The second place to view Melaka from above is at Sky Deck@Hatten City, located on the 44th floor (see location). Hmm…it seems like Sky Deck is the tallest, not Sky Tower. Anyway, admission is at RM15 which includes a RM10 F&B rebate (introductory price). Quite an awesome deal, isn’t it?
However, Sky Deck@Hatten City is located about 10 minutes’ drive from Jonker street. You may like to visit it if you have easy transport or want to enjoy dinner at the rooftop restaurants. For info, the Elements Mall wasn’t fully-tenanted out as at the time of our stay. So, shopping and dining options could be limited. But I read that the cinema and playground there were pretty good.
2. Maritime Museum
The second place that I passed by was the Maritime Museum. The life-replica giant ship was quite attention-grabbing. I would have entered the museum if I’d the time. At RM10 per admission, I would be happy just to “board” the ship and take some photos.
Don’t set your expectation too high though as I’ve read that the museum interior wasn’t well-maintained and can be hot and stuffy.
- Price: RM10
- Map Location
At the end of the day (my partner had joined me by then), we reversed back to our car and passed by Maritime Museum again. Unfortunately, it was closed for the day and I could only “look” at its bow.
3. Bastion Middleburg
I continued my northeast trekking to Bastion Middleburg, a fortified defense structure built in 1660 by the Dutch. It’s a small area and won’t take too much of your time. Although the entire structure is a reconstruct, it is still worth a visit because you would likely be nearby anyway. Furthermore, admission is free. :)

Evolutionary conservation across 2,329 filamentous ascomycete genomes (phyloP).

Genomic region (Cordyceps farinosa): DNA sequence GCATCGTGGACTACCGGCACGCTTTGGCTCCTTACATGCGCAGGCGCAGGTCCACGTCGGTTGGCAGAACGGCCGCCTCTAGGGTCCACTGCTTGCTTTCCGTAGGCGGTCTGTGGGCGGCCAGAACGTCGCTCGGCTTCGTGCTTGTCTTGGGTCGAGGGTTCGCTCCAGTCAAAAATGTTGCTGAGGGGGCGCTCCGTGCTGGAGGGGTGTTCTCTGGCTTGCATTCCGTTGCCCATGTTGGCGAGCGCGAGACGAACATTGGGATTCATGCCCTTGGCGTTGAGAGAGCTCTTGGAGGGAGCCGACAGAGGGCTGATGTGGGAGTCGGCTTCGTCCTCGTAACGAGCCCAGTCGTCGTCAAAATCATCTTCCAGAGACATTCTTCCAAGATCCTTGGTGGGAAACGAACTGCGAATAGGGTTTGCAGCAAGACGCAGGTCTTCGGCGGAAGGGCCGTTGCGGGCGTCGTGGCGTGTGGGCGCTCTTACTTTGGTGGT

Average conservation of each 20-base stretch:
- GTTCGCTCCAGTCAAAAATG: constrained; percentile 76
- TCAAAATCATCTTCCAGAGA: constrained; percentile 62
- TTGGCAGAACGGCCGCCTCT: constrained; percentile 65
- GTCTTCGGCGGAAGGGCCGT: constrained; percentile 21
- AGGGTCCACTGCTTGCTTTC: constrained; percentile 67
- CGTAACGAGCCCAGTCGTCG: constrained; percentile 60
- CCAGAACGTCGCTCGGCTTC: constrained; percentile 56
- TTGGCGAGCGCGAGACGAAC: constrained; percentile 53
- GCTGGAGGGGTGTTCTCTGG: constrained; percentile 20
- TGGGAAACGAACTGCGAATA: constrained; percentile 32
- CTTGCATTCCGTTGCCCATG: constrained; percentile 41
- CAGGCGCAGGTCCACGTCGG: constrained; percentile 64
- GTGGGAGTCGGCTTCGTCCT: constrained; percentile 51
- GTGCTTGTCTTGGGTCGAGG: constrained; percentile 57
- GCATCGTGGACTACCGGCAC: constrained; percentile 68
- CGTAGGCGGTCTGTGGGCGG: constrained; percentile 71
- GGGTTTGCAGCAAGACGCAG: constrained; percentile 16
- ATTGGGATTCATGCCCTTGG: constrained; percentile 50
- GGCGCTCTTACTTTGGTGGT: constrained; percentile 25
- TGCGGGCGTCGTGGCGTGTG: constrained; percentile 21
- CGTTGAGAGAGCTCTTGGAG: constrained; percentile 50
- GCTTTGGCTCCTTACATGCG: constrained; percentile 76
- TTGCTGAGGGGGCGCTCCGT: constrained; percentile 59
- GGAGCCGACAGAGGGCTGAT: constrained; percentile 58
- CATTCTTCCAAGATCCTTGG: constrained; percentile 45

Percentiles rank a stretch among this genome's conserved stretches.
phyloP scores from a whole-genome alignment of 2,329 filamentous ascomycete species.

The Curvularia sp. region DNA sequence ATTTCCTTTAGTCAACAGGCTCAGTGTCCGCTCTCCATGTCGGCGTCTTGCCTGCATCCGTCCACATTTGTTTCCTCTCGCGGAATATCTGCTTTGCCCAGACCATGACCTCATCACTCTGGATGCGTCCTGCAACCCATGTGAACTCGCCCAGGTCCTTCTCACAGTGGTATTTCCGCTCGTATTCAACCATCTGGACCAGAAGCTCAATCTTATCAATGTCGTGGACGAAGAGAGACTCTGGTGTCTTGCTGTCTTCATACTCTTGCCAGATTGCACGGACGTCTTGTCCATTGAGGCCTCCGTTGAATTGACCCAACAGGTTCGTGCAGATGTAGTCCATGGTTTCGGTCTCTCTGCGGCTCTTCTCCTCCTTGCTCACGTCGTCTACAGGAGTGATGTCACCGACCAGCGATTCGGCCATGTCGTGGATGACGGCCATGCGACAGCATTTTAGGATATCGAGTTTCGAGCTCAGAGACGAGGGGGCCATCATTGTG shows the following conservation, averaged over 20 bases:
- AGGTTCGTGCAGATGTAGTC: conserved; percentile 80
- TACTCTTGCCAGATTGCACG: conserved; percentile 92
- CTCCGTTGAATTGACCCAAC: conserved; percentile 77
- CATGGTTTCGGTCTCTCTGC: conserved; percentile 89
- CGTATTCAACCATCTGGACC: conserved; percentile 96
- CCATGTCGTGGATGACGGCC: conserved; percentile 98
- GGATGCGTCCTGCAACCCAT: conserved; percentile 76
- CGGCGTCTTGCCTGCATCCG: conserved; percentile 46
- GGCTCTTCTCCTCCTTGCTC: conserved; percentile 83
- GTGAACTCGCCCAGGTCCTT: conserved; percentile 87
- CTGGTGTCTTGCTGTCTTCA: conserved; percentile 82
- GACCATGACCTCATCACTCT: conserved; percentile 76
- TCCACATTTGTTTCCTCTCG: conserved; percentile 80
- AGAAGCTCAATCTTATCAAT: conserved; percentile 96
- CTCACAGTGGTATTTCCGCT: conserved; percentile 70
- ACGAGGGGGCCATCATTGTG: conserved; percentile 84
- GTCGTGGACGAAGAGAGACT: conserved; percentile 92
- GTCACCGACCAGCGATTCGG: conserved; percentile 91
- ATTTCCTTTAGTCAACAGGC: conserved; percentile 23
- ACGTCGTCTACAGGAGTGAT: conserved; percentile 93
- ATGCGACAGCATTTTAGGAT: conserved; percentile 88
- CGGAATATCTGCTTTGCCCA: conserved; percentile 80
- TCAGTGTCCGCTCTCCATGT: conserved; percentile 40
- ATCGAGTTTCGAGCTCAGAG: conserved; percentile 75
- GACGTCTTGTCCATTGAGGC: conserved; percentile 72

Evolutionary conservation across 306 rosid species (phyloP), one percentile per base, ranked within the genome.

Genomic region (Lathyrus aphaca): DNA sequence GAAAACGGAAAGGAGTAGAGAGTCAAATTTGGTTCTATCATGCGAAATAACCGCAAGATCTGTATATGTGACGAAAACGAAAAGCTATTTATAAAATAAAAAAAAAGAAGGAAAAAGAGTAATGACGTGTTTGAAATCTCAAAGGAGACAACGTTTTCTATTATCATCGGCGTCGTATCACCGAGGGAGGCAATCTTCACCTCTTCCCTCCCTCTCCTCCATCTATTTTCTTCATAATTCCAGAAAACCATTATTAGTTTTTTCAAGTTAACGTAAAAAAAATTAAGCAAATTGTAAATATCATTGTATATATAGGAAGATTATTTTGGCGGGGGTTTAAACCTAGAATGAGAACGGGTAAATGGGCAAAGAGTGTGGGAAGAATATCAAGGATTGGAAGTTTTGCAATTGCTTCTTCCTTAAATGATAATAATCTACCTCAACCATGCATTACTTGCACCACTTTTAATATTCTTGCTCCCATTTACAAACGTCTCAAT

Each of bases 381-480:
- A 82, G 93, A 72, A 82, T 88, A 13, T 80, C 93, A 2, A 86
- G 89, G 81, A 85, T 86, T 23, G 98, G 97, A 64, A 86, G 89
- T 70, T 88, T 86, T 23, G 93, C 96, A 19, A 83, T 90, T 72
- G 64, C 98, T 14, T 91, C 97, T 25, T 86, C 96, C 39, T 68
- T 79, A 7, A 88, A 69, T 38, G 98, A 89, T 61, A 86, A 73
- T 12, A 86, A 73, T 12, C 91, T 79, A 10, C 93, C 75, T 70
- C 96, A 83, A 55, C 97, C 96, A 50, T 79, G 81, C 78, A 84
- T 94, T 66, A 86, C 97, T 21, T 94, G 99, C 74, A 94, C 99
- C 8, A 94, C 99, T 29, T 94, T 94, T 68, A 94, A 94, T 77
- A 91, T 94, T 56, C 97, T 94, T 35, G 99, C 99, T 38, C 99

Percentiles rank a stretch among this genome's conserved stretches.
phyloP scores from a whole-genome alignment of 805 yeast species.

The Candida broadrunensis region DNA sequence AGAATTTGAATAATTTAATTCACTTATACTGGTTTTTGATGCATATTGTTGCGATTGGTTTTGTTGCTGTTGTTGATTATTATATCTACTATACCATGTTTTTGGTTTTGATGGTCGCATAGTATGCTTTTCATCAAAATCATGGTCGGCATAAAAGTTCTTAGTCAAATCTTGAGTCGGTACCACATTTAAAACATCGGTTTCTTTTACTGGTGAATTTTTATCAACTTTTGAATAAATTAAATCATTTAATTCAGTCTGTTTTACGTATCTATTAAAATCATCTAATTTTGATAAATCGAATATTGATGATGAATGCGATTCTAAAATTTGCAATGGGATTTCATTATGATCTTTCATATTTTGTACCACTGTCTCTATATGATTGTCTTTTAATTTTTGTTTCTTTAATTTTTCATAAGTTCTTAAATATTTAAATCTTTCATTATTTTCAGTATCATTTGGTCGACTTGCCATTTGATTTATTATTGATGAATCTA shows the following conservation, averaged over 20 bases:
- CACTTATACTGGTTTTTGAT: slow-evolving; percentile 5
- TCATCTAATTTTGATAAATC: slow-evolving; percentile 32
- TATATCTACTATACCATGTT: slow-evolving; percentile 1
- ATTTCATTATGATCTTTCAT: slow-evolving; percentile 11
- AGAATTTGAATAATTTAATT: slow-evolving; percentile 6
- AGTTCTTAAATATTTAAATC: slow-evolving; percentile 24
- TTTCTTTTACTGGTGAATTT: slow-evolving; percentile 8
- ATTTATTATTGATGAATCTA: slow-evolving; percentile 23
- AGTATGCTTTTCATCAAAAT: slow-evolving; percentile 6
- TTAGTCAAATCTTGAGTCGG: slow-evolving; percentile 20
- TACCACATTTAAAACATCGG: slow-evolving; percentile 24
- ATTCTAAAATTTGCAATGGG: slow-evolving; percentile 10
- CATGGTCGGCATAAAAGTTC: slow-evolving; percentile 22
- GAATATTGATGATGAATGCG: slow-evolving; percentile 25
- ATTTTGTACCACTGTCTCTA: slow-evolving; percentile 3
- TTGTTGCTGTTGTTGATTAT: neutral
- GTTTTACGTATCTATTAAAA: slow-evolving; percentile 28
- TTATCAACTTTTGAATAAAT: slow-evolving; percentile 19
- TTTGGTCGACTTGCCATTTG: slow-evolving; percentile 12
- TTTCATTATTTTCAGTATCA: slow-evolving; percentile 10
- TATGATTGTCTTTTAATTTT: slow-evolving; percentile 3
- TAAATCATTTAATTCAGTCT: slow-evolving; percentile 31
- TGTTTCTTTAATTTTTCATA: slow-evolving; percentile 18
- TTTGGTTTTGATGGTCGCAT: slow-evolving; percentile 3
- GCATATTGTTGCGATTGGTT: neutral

- Price: FOC
- Map Location
4. St. Paul’s Church
St. Paul’s Church was the next place that I attempted to visit. I thought I could access it from the road near the riverside. After walking uphill through a deserted car park and not seeing sign of the church, I gave up. Time was not on my side and I had no data connection to do any research.
If you are heading to St. Paul’s Church on your own, please approach it from its right, uphill from A’Famosa Fortress. Check out this route.
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- Price: FOC
- Map Location
5. A Famosa
Since we are talking about A Famosa, I’ll share some information as this is one of the top attractions in Melaka. You may not want to get this mixed up with A Famosa Resort which is located about an hour’s drive from Jonker Street (see location). I’d visited A Famosa Resort more than a decade ago and don’t think it’s fair for me to give an opinion as things may have changed or improved.